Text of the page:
|Title of Presentation(s)||Grade Range|
|Linguistic Landscape in Chinese Game-Based Pedagogy.||8-12|
|Chinese and English: Cultural Differences on Reading and Writing||6-12|
|Die Wissenschaftliche Methode – an Exemplary Lesson for Students Interested in Teaching in the United States and Beyond.
Teacher educator Marisa Ferraro demonstrates how to effectively engage non-native English speaking students in the classroom. It is challenging for English learners who must do double the work – learn the subject matter and simultaneously learn English. Students will experience first-hand the challenges for language learners during an inquiry based science lesson as well as the successes through the implementation of sheltered strategies. Ferraro’s presentation exemplifies how to make school subjects accessible to all students, including struggling readers and English learners. All teachers are currently faced with the task of how to teach those students in their classrooms who aren’t yet proficient in English, e.g. immigrants, refugees, and first-generation Americans. The demand for teachers who are capable of teaching English learners is great in Connecticut. SCSU is among Connecticut’s top programs in preparing teachers to meet these through our Elementary Bilingual Education and TESOL (Teaching Speakers of Other Languages) certification programs.
|Wherefore New Haven ‘Apizza? Food culture, language, and identity in an immigrant community.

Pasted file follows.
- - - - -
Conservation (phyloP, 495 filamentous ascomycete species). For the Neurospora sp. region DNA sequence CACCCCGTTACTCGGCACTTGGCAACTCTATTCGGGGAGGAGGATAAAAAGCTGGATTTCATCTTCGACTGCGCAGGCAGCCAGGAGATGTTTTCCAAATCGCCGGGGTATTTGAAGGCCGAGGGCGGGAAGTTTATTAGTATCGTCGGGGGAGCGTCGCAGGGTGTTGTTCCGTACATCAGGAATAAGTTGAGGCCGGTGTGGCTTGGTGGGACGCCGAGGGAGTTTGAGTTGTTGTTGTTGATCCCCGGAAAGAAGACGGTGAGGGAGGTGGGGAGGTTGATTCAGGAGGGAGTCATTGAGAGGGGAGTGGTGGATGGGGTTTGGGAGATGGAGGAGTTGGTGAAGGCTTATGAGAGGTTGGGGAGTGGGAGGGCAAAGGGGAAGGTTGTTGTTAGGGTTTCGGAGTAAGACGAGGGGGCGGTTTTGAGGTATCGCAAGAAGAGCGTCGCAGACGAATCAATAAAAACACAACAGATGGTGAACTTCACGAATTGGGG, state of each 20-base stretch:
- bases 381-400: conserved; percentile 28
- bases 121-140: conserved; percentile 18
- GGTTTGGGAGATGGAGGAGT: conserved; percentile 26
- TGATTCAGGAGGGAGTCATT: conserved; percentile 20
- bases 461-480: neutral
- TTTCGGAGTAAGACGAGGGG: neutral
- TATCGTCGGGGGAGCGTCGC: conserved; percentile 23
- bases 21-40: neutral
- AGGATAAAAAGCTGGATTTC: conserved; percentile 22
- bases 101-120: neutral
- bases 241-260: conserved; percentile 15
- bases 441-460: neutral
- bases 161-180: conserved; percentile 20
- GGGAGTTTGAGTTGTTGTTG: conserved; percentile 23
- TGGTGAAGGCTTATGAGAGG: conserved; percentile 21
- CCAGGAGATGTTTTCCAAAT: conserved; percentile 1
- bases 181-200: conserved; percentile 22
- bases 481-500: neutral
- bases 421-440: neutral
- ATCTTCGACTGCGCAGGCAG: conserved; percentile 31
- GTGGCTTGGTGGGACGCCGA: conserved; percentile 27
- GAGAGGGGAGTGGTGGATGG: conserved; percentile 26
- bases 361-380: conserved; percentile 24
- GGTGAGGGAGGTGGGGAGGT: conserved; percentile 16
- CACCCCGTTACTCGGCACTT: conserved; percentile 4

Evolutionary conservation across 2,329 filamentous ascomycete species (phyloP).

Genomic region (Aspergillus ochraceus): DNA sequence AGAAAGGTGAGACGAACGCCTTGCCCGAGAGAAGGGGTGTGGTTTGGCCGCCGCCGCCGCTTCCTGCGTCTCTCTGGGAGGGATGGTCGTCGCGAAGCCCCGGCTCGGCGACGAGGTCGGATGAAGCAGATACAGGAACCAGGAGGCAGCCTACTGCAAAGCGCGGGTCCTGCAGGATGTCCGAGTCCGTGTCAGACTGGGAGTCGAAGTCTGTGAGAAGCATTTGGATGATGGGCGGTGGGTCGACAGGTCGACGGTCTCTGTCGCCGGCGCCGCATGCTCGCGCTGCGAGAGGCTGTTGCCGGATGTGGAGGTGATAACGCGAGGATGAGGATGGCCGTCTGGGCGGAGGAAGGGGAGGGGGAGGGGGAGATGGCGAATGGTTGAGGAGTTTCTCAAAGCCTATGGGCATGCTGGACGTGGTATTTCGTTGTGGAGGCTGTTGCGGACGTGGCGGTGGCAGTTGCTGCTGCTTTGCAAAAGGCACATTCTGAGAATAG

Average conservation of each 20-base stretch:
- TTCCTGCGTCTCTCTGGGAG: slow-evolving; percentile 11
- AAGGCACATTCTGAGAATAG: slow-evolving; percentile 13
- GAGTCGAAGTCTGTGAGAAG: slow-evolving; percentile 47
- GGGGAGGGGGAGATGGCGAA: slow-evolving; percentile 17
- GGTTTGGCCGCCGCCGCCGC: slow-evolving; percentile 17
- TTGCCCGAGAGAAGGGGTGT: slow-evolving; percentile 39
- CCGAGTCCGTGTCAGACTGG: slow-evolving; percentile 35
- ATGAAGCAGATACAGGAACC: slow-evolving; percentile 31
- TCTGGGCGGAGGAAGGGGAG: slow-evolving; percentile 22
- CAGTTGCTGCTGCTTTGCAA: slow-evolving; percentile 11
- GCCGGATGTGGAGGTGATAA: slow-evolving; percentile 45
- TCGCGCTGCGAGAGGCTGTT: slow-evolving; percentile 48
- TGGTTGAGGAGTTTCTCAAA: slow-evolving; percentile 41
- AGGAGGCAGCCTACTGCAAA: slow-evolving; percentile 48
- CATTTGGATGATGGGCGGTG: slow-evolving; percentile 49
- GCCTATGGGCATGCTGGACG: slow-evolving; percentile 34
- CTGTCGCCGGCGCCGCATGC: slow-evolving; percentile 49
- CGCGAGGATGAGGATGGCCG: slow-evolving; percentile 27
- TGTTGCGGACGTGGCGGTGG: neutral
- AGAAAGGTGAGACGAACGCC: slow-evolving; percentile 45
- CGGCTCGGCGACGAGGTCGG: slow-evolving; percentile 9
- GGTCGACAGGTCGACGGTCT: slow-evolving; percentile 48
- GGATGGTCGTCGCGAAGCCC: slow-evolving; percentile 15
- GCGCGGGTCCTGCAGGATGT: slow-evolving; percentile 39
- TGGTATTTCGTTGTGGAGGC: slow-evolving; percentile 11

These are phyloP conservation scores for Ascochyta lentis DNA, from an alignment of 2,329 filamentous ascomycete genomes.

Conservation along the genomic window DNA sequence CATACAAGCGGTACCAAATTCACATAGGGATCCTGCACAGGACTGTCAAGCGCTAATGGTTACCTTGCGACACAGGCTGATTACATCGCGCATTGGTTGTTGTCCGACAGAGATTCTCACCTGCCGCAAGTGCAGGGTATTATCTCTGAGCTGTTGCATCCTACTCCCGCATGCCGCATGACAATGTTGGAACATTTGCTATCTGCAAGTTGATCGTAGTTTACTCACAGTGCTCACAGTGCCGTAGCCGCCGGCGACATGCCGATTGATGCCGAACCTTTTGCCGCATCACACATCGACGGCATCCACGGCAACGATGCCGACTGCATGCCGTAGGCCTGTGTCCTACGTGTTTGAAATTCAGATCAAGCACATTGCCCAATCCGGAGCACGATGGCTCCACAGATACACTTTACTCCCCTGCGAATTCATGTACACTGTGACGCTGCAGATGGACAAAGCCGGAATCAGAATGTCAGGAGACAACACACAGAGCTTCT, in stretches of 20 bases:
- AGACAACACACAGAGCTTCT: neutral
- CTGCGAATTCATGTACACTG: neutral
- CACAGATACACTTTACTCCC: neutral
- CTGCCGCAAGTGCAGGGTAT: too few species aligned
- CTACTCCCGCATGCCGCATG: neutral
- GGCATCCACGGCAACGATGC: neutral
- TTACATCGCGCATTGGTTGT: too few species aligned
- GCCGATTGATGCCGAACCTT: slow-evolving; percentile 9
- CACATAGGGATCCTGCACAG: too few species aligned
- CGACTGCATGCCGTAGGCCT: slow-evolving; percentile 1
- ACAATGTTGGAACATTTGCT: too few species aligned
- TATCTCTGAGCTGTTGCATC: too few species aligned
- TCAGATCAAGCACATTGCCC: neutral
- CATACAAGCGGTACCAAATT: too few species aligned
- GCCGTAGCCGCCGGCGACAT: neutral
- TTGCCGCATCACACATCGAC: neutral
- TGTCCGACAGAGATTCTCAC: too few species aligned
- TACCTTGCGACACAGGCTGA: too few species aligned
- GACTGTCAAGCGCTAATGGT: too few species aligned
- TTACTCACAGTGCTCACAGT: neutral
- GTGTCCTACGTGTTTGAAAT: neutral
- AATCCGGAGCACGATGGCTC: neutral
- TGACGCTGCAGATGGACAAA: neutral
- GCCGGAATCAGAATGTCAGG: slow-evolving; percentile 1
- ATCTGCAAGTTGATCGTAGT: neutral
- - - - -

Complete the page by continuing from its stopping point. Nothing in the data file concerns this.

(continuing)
Erin Larkin teaches modern Italian culture and language, and in this session works interactively with students to examine what the beloved New Haven institution of ‘apizza can tell us about intersections between public and private histories and questions of identity, language and community. Students learn about Italian Unification and its connection to the Great Arrival—the thousands of immigrants who came to the US between the 1880s and 1920s—, while exploring New Haven history and food traditions as locus of cultural hybridity and formation of community. Issues related to immigrant communities, integration, and social justice—examined through the case study of Sacco and Vanzetti—will also be considered in the light of contemporary social questions of today.
NOTE: Teacher must be present in class during visiting scholar presentation. Presentations are subject to scholar availability. Any specific needs (media projectors, open tables, sink, etc.) for presentations must be available in the classroom. Specific needs will be provided to teachers prior to scheduling. Redundant presentation in a morning or afternoon are possible if there is an interest from the school and faculty time is available.